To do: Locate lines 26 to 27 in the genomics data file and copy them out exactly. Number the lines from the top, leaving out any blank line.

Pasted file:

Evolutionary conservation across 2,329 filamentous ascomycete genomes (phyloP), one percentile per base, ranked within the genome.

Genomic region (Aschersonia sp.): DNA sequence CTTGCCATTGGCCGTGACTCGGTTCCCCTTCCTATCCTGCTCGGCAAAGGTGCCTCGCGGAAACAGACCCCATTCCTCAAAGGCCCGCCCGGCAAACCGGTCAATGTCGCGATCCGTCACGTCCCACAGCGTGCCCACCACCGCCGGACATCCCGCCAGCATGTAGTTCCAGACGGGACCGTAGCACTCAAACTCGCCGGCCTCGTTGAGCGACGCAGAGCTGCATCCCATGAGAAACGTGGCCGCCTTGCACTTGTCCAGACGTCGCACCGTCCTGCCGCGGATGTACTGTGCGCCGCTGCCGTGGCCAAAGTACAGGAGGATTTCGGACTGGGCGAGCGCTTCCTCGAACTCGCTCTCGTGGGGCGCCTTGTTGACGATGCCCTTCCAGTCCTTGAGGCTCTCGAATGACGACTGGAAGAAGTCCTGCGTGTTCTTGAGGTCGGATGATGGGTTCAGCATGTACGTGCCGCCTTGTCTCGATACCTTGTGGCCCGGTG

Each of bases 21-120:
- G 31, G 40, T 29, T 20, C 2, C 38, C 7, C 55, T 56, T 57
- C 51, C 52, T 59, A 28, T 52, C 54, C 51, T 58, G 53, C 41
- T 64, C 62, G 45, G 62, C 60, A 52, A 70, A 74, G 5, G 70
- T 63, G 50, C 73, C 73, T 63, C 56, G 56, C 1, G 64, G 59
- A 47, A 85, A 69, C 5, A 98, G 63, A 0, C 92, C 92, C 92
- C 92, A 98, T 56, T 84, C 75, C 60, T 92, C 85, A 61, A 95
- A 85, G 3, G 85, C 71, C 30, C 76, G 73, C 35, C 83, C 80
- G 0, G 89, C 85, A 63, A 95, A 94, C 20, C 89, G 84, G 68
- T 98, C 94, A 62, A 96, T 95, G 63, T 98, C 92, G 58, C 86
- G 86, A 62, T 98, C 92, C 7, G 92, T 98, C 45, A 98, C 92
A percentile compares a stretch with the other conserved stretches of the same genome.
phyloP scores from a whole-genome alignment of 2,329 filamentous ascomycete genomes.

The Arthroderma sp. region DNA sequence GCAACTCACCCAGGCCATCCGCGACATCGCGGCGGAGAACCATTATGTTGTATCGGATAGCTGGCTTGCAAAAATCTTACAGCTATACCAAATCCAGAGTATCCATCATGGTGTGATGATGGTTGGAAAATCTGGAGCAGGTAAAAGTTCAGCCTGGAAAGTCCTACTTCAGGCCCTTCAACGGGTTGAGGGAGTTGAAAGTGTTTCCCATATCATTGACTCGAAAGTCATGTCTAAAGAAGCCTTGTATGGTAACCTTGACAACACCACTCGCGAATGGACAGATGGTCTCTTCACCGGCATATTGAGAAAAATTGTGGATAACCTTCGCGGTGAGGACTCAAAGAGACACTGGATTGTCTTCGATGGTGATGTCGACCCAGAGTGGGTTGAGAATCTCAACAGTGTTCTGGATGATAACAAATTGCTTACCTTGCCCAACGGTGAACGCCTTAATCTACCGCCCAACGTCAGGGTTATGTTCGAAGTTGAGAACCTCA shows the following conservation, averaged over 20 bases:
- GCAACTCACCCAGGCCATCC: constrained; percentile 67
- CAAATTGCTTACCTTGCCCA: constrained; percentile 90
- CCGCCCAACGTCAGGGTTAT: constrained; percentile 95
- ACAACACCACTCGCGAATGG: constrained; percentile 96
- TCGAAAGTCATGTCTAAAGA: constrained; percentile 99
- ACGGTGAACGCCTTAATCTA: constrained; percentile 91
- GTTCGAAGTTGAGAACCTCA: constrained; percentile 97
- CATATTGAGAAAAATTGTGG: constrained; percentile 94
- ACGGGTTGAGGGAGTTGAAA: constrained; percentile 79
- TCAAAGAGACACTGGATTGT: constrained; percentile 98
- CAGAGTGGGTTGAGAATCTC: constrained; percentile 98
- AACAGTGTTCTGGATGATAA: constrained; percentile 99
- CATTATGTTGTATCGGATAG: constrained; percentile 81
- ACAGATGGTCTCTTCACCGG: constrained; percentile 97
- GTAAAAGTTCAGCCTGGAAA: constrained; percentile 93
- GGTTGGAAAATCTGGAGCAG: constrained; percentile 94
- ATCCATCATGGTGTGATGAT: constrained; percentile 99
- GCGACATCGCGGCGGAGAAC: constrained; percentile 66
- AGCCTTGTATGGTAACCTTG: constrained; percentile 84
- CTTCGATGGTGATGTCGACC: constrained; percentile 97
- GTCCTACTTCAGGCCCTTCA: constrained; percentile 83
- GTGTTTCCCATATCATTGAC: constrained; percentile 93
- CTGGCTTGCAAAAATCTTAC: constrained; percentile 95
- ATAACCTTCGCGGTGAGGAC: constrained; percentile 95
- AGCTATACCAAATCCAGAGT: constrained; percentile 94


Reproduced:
- TCAAAGAGACACTGGATTGT: constrained; percentile 98
- CAGAGTGGGTTGAGAATCTC: constrained; percentile 98